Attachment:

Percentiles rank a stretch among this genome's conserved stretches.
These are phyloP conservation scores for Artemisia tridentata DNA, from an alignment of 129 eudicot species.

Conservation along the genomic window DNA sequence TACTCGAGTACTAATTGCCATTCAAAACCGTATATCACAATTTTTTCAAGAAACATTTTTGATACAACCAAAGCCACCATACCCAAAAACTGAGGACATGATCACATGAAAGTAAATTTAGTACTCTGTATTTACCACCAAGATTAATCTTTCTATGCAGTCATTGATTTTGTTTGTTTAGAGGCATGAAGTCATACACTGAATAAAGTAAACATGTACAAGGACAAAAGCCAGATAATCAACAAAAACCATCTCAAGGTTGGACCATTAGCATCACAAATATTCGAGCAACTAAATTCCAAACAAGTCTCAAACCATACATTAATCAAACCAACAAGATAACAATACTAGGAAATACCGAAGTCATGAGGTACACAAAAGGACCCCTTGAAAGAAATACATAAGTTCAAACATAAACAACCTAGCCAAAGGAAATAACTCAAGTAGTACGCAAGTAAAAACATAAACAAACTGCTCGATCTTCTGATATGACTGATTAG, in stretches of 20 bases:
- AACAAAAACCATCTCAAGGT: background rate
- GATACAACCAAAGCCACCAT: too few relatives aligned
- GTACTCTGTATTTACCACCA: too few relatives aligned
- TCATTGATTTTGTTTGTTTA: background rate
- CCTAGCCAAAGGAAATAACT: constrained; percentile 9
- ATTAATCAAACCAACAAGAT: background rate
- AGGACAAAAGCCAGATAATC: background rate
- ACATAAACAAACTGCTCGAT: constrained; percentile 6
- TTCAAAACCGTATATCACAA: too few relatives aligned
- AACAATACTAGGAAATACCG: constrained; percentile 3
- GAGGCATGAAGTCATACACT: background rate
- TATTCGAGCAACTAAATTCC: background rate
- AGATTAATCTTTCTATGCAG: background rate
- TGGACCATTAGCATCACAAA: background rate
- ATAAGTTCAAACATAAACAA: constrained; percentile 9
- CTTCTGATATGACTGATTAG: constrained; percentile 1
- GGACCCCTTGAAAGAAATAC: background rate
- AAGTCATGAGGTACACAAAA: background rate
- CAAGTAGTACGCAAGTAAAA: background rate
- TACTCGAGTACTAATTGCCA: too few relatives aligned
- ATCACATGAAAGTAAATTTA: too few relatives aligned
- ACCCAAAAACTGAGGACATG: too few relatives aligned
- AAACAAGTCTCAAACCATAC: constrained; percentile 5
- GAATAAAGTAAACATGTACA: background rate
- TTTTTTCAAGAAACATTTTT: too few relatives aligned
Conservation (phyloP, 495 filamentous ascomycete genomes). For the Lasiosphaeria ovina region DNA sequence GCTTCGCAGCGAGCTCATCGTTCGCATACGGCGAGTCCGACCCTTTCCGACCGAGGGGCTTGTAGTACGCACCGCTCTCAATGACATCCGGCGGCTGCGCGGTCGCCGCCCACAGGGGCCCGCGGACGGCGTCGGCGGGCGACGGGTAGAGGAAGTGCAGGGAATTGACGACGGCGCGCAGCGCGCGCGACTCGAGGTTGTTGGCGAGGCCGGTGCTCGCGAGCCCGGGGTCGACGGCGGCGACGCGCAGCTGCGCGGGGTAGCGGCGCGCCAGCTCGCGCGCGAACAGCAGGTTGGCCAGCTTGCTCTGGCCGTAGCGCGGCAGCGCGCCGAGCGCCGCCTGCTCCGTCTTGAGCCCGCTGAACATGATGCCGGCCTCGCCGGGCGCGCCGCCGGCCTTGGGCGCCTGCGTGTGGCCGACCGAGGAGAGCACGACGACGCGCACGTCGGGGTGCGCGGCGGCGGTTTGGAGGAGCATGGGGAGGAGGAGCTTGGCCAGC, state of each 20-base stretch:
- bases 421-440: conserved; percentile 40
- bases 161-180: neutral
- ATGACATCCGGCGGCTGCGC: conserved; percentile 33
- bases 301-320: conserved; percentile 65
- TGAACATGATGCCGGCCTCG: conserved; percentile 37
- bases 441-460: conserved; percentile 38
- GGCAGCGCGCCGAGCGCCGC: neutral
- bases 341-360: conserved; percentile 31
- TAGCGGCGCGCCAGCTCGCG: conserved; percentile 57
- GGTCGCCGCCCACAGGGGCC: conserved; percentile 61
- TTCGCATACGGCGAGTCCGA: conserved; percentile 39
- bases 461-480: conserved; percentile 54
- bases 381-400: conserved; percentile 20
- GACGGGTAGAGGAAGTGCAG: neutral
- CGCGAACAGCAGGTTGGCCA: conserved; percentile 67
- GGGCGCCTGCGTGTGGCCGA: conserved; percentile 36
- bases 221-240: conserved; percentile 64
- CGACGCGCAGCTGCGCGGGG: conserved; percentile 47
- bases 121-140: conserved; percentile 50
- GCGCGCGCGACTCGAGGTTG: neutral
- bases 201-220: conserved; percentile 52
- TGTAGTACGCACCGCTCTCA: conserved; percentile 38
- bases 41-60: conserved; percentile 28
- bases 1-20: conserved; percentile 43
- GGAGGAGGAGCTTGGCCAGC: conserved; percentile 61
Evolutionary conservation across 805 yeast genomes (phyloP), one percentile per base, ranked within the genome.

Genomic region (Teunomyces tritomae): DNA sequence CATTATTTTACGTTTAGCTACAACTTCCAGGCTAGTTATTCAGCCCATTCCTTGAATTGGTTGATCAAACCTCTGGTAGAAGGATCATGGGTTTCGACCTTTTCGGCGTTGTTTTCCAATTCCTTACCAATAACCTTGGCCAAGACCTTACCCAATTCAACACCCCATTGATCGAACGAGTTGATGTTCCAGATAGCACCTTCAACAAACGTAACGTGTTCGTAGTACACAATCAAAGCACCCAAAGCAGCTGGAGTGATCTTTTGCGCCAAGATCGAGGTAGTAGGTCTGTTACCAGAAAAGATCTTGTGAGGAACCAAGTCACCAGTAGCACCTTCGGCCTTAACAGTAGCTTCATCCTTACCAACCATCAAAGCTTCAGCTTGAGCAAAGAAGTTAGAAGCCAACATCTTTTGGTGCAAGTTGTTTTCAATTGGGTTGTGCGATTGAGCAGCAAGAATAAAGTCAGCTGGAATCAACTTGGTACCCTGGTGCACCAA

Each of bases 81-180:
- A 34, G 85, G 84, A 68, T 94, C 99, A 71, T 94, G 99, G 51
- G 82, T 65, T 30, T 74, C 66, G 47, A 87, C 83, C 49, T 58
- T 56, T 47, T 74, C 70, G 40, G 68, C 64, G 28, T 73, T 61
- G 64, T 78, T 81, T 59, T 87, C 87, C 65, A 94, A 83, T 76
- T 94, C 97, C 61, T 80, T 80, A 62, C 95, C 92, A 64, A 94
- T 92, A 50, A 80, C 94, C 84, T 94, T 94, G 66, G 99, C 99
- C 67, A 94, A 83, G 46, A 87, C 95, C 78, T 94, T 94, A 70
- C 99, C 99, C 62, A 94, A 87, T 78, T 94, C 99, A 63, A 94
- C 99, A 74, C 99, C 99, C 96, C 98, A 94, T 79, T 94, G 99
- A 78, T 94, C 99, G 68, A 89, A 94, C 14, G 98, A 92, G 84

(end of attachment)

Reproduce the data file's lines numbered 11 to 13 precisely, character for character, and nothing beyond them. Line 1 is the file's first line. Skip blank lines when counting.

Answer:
- ACATAAACAAACTGCTCGAT: constrained; percentile 6
- TTCAAAACCGTATATCACAA: too few relatives aligned
- AACAATACTAGGAAATACCG: constrained; percentile 3